PCA and mixtures of Gaussians

Way back in the day, my friend and colleague Sam Roweis worked on making principal components analysis (a method I love to bash but occasionally use) into a probabilistic model. He said (very sensibly in this note):

Finally, the PCA model itself suffers from a critical flaw which is independent of the technique used to compute its parameters: it does not define a proper probability model in the space of inputs. This is because the density is not normalized within the principal subspace. In other words, if we perform PCA on some data and then ask how well new data are fit by the model, the only criterion used is the squared distance of the new data from their projections into the principal subspace. A datapoint far away from the training data but nonetheless near the principal subspace will be assigned a high pseudo-likelihood or low error. Similarly, it is not possible to generate fantasy data from a PCA model.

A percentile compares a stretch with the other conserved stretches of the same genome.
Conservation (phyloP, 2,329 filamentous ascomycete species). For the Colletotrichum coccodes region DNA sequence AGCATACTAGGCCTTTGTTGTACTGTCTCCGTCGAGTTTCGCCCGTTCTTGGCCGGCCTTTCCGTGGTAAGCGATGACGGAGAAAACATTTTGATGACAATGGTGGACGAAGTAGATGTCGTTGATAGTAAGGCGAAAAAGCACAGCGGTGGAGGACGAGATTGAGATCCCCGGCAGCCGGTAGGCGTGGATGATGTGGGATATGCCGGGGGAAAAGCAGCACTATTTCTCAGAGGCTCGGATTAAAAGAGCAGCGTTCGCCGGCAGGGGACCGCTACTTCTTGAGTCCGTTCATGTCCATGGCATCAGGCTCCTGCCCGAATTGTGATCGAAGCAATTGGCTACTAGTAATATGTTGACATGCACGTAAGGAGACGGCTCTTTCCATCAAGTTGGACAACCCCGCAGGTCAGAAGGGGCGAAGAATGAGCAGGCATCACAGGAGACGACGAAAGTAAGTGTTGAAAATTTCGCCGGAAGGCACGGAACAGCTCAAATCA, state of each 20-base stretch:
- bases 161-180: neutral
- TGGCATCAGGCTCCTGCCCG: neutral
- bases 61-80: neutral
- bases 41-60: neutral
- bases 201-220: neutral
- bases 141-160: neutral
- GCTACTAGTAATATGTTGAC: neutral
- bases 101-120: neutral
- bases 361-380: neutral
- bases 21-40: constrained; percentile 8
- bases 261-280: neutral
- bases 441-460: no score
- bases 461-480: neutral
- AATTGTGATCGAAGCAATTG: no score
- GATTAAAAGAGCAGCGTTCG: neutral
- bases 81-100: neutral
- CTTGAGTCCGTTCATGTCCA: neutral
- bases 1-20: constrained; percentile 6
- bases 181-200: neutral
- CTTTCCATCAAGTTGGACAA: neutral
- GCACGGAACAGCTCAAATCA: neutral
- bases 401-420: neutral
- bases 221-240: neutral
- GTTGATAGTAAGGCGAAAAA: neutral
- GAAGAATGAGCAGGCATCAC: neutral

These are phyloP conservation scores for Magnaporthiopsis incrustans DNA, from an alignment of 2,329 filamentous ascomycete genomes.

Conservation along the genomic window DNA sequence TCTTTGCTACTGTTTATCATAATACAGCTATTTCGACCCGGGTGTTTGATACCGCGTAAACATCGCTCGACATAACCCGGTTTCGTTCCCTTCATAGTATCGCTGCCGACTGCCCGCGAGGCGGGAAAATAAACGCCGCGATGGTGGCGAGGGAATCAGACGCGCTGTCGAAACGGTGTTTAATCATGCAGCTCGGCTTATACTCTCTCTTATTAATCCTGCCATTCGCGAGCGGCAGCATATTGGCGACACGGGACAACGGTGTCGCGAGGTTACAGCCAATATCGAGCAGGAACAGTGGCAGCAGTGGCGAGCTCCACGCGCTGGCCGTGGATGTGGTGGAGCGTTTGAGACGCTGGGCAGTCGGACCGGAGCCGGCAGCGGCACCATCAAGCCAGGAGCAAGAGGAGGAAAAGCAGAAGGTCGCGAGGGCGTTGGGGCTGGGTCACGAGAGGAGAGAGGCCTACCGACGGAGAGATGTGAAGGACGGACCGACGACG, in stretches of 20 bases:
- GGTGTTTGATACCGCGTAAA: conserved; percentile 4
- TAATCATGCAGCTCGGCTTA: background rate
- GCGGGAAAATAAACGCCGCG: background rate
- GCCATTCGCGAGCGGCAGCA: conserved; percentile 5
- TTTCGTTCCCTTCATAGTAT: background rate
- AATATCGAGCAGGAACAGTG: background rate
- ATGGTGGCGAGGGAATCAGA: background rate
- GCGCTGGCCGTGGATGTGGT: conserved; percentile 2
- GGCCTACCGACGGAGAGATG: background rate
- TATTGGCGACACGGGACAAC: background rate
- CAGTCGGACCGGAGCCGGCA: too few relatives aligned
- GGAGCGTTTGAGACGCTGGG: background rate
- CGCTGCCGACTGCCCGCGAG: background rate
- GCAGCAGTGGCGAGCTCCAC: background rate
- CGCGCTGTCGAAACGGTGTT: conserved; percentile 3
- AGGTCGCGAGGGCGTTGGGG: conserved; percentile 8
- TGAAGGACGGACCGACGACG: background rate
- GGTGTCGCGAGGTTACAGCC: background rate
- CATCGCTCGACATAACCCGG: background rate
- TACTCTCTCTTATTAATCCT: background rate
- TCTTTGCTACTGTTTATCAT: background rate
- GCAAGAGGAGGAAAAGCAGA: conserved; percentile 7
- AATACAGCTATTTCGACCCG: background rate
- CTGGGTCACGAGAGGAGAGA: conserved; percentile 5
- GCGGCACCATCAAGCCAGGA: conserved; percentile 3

He proposed fixes for these problems and they generally look like (a) putting some non-trivial Gaussian or similar distribution down in the low dimension PCA subspace, and (b) putting some more trivial Gaussian (like perhaps an isotropic one) down in the high dimension orthogonal (complementary) subspace. This converts PCA into a constrained maximum-likelihood or MAP for a (simple) probabilistic model.

Today, Fergus proposed that we do something strongly related in Fadely's project to fit a probabilistic data-driven model to a huge collection of SDSS imaging patches: We will use a mixture of Gaussians to model the distribution, but reduce the dimensionality of the fit (not the dimensionality of the mixture but the dimensionality of the parameter space) by making each Gaussian be composed of a low-dimensional non-trivial structure times a higher dimensional trivial structure. These kinds of models can capture much of what a completely free mixture of Gaussians can capture but with many fewer parameters and much faster optimization and execution. We also figured out symmetry considerations that massively reduce the diversity of the training data. So life looks very good in this sector.

1 comment:

  1. A tech report on Mixtures of Factor analyzers:

    Zoubin provided code that works with minimal tweaking. But I've found the following code (still Octave/Matlab I'm afraid) to be faster and more stable: http://lear.inrialpes.fr/~verbeek/software.php